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Dance Films at the Paley Center for Media

by Marian Horosko
November 18, 2009
The Paley Center for Media
25 West 52nd Street
New York, NY 10019

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The Paley Center for Media at 25 West 52nd Street near Fifth Avenue, has inaugurated an additional free screening series to their list of presentations: "Words On Dance." Maria Tallchief (Elizabeth Marie Tall Chief, born in Fairfax, Oklahoma) was the subject of the first video presentation in the Center's screening theater. Produced by Deborah DuBowy, a dance lover, who founded the series in 1994 in San Francisco, has a simple format: conversation with an artist about their career, memories, family, structured by a moderator, including performance video, some archival footage, some from television shows, some from small performances.

In addition to an interview guided by Evelyn Cisneros, former principal of the San Francisco Ballet, the first program featured film clips from Tallchief's private collection: "Sylvia Pas de Deux" (1876) with Michael Maule, rechoreographed by Balanchine in 1951; "Firebird" pas de deux with Michael Maule in 1951; "Variations After Degas" choreographed by James Starbuck for the Voice of Firestone TV show in 1962; "Flower Festival at Genzano" with Rudolph Nureyev; "Don Quixote" pas de deux with Erick Bruhn and "Allegro Brillante" with members of NYC Ballet for the Bell Telephone Hour.

Tallchief was born Elizabeth Marie Tall chief in 1925 in Fairfax, Oklahoma, to a full blooded Osage father and a Scots Irish mother, who was determined to give Marie and her sister, Marjorie the finest dance training available. In 1933, the family relocated to Los Angeles from their Indian reservation, where they studied with Bronislava Nijinska (sister of Nijinsky) and Ernest Belcher, (no mention of Mia Slavenska).

(Moving from the reservation must be a fascinating story, not further mentioned in her interview. Was her talent so obvious that her mother took her and her sister to Los Angeles to seek their future? No mention about this decision in the interview.) Tallchief joined Ballet Russe de Monte Carlo in 1942-1947, became a soloist, and met Balanchine (1944), who was invited to choreograph several ballets for the company, while sister Marjorie (two years younger) joined Ballet Theater in 1944, then met and married George Skibine, director and choreographer of the Grand Ballet du Marquis de Cuevas in 1947.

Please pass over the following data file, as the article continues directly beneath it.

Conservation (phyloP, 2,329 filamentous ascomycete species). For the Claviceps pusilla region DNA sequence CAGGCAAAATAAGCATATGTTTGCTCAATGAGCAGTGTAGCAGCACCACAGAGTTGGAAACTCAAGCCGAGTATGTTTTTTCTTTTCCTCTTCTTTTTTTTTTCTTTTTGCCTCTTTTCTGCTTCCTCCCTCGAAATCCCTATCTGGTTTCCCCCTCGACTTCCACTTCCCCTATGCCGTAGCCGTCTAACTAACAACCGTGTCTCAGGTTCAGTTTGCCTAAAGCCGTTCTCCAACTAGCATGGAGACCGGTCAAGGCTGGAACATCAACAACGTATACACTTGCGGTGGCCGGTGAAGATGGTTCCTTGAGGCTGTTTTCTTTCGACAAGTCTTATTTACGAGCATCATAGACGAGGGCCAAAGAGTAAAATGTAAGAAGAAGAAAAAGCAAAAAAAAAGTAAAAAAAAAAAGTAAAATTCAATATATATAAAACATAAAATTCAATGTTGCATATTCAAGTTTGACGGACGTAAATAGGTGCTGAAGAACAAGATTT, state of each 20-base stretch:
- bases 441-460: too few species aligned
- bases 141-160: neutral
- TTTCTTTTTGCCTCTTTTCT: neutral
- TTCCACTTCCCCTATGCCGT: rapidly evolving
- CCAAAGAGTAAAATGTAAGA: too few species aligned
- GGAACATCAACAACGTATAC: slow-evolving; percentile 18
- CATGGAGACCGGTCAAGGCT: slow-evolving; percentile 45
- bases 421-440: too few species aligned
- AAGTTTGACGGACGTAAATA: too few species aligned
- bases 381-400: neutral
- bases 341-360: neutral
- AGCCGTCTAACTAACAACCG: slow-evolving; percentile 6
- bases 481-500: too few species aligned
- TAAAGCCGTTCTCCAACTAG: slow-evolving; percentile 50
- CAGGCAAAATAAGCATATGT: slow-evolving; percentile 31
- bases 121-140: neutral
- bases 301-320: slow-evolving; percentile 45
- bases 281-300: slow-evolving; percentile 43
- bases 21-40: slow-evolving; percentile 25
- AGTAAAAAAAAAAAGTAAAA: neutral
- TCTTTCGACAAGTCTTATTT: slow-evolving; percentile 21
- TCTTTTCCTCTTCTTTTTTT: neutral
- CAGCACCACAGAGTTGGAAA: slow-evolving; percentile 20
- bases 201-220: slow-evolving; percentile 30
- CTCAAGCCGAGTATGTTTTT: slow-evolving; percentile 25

Tallchief joined Balanchine's new company, Ballet Society, later to become New York City Ballet, where she became the prima ballerina; married Balanchine (1946-1952). She made no comment about her years with Mr. B. and here the fault lies with Cisneros as interviewer. Tallchief is gracious when mentioning her replacement as Balanchine's star, Suzanne Farrell, but gives no clue as to her relationship to Mr. B, who had a staggering schedule as director of NYCB and choreographer-in-chief, guest choreographer and teacher of his company members. The role of an interviewer is not to pry into a personal life, but to gain insight into the work and inspiration of an artist, that cannot be gained from a reference book.

Maria (and I speak from experience as a former company member), can handle any question, however put. While her post-performing career did not equal her fame, she was given many honors including a Kennedy Center Honor in 1996, the American National Medal of Arts by the NEA in 1999 and a tribute from the Metropolitan Museum of Art in New York City.

Best footage, not shown was taken by producer Norman Campbell for the L'Heure de Concert in Montreal. Campbell traveled to NY to watch performances before he filmed NYCB in Canada. Balanchine, himself, directed some of these films based upon his experience with directing Hollywood films. He changed entrances and exits from static shots to exciting movement.

"Words on Dance," continues with the same format free of admission at the Paley Center with other dancers and footage. Contact www.wordsondance.org for future programs.
Maria Tallchief in The Firebird

Maria Tallchief in The Firebird

Photo © & courtesy of George Platt Lynes

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